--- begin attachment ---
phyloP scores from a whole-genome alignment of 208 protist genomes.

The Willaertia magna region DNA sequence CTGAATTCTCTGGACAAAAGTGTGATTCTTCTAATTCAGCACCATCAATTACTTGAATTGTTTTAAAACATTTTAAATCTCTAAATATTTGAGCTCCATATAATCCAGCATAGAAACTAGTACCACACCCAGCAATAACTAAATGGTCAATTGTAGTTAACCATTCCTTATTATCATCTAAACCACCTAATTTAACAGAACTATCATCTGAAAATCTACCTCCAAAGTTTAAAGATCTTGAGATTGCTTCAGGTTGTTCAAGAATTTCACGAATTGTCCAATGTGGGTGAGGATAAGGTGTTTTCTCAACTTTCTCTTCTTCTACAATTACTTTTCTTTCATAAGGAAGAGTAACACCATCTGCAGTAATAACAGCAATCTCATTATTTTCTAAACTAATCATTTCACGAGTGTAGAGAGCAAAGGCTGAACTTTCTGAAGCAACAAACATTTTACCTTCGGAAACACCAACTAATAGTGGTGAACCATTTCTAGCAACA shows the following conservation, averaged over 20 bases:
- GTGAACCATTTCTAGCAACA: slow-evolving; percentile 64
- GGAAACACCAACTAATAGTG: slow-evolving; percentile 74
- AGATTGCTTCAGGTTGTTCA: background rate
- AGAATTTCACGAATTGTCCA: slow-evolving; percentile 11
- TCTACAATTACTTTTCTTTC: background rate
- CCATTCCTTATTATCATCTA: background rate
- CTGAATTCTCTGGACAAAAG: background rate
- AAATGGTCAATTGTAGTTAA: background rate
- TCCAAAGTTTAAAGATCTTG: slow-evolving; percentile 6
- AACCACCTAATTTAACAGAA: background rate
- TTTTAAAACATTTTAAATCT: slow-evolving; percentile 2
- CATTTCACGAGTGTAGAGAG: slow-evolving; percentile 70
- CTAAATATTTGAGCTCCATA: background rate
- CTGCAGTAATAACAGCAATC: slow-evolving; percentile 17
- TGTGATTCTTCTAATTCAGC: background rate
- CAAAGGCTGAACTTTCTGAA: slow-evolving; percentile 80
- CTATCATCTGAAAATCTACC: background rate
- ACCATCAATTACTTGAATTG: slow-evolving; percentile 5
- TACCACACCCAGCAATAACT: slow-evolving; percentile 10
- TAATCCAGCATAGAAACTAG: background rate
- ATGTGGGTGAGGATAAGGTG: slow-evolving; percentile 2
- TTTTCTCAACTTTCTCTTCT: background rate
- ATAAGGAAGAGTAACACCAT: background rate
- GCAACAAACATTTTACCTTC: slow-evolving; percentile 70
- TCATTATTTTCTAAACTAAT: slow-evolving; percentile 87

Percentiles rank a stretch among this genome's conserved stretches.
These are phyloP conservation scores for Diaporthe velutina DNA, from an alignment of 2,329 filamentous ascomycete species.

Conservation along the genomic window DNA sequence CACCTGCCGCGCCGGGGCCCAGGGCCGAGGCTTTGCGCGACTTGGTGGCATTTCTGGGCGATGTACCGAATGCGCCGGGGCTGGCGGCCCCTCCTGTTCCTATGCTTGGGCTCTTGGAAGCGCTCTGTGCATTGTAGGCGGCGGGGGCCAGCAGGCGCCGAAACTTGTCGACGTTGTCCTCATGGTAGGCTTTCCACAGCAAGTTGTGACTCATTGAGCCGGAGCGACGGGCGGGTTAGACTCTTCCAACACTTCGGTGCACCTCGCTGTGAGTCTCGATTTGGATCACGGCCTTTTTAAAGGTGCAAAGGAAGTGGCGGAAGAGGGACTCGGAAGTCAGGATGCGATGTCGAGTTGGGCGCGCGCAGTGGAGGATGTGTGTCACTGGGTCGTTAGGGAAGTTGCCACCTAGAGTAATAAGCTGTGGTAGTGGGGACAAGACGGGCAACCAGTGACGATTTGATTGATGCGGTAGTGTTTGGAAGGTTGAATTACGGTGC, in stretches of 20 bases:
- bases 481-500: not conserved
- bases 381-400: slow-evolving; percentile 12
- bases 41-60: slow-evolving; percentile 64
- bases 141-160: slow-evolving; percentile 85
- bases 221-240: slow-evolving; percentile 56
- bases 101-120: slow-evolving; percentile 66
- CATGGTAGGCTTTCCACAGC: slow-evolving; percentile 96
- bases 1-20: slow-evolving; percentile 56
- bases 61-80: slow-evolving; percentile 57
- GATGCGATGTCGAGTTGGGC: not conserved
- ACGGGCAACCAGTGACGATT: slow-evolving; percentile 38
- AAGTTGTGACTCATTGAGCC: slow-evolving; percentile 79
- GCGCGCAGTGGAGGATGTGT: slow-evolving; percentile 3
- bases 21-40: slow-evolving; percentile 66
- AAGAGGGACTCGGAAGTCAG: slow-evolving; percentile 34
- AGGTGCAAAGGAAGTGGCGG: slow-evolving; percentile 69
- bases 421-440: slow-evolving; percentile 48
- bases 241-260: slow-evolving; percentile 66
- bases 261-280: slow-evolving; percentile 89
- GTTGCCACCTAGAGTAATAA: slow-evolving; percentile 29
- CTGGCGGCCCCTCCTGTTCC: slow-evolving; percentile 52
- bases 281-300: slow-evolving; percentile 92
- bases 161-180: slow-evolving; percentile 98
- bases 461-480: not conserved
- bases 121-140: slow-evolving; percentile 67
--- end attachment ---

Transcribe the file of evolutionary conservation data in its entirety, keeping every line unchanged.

phyloP scores from a whole-genome alignment of 208 protist genomes.

The Willaertia magna region DNA sequence CTGAATTCTCTGGACAAAAGTGTGATTCTTCTAATTCAGCACCATCAATTACTTGAATTGTTTTAAAACATTTTAAATCTCTAAATATTTGAGCTCCATATAATCCAGCATAGAAACTAGTACCACACCCAGCAATAACTAAATGGTCAATTGTAGTTAACCATTCCTTATTATCATCTAAACCACCTAATTTAACAGAACTATCATCTGAAAATCTACCTCCAAAGTTTAAAGATCTTGAGATTGCTTCAGGTTGTTCAAGAATTTCACGAATTGTCCAATGTGGGTGAGGATAAGGTGTTTTCTCAACTTTCTCTTCTTCTACAATTACTTTTCTTTCATAAGGAAGAGTAACACCATCTGCAGTAATAACAGCAATCTCATTATTTTCTAAACTAATCATTTCACGAGTGTAGAGAGCAAAGGCTGAACTTTCTGAAGCAACAAACATTTTACCTTCGGAAACACCAACTAATAGTGGTGAACCATTTCTAGCAACA shows the following conservation, averaged over 20 bases:
- GTGAACCATTTCTAGCAACA: slow-evolving; percentile 64
- GGAAACACCAACTAATAGTG: slow-evolving; percentile 74
- AGATTGCTTCAGGTTGTTCA: background rate
- AGAATTTCACGAATTGTCCA: slow-evolving; percentile 11
- TCTACAATTACTTTTCTTTC: background rate
- CCATTCCTTATTATCATCTA: background rate
- CTGAATTCTCTGGACAAAAG: background rate
- AAATGGTCAATTGTAGTTAA: background rate
- TCCAAAGTTTAAAGATCTTG: slow-evolving; percentile 6
- AACCACCTAATTTAACAGAA: background rate
- TTTTAAAACATTTTAAATCT: slow-evolving; percentile 2
- CATTTCACGAGTGTAGAGAG: slow-evolving; percentile 70
- CTAAATATTTGAGCTCCATA: background rate
- CTGCAGTAATAACAGCAATC: slow-evolving; percentile 17
- TGTGATTCTTCTAATTCAGC: background rate
- CAAAGGCTGAACTTTCTGAA: slow-evolving; percentile 80
- CTATCATCTGAAAATCTACC: background rate
- ACCATCAATTACTTGAATTG: slow-evolving; percentile 5
- TACCACACCCAGCAATAACT: slow-evolving; percentile 10
- TAATCCAGCATAGAAACTAG: background rate
- ATGTGGGTGAGGATAAGGTG: slow-evolving; percentile 2
- TTTTCTCAACTTTCTCTTCT: background rate
- ATAAGGAAGAGTAACACCAT: background rate
- GCAACAAACATTTTACCTTC: slow-evolving; percentile 70
- TCATTATTTTCTAAACTAAT: slow-evolving; percentile 87

Percentiles rank a stretch among this genome's conserved stretches.
These are phyloP conservation scores for Diaporthe velutina DNA, from an alignment of 2,329 filamentous ascomycete species.

Conservation along the genomic window DNA sequence CACCTGCCGCGCCGGGGCCCAGGGCCGAGGCTTTGCGCGACTTGGTGGCATTTCTGGGCGATGTACCGAATGCGCCGGGGCTGGCGGCCCCTCCTGTTCCTATGCTTGGGCTCTTGGAAGCGCTCTGTGCATTGTAGGCGGCGGGGGCCAGCAGGCGCCGAAACTTGTCGACGTTGTCCTCATGGTAGGCTTTCCACAGCAAGTTGTGACTCATTGAGCCGGAGCGACGGGCGGGTTAGACTCTTCCAACACTTCGGTGCACCTCGCTGTGAGTCTCGATTTGGATCACGGCCTTTTTAAAGGTGCAAAGGAAGTGGCGGAAGAGGGACTCGGAAGTCAGGATGCGATGTCGAGTTGGGCGCGCGCAGTGGAGGATGTGTGTCACTGGGTCGTTAGGGAAGTTGCCACCTAGAGTAATAAGCTGTGGTAGTGGGGACAAGACGGGCAACCAGTGACGATTTGATTGATGCGGTAGTGTTTGGAAGGTTGAATTACGGTGC, in stretches of 20 bases:
- bases 481-500: not conserved
- bases 381-400: slow-evolving; percentile 12
- bases 41-60: slow-evolving; percentile 64
- bases 141-160: slow-evolving; percentile 85
- bases 221-240: slow-evolving; percentile 56
- bases 101-120: slow-evolving; percentile 66
- CATGGTAGGCTTTCCACAGC: slow-evolving; percentile 96
- bases 1-20: slow-evolving; percentile 56
- bases 61-80: slow-evolving; percentile 57
- GATGCGATGTCGAGTTGGGC: not conserved
- ACGGGCAACCAGTGACGATT: slow-evolving; percentile 38
- AAGTTGTGACTCATTGAGCC: slow-evolving; percentile 79
- GCGCGCAGTGGAGGATGTGT: slow-evolving; percentile 3
- bases 21-40: slow-evolving; percentile 66
- AAGAGGGACTCGGAAGTCAG: slow-evolving; percentile 34
- AGGTGCAAAGGAAGTGGCGG: slow-evolving; percentile 69
- bases 421-440: slow-evolving; percentile 48
- bases 241-260: slow-evolving; percentile 66
- bases 261-280: slow-evolving; percentile 89
- GTTGCCACCTAGAGTAATAA: slow-evolving; percentile 29
- CTGGCGGCCCCTCCTGTTCC: slow-evolving; percentile 52
- bases 281-300: slow-evolving; percentile 92
- bases 161-180: slow-evolving; percentile 98
- bases 461-480: not conserved
- bases 121-140: slow-evolving; percentile 67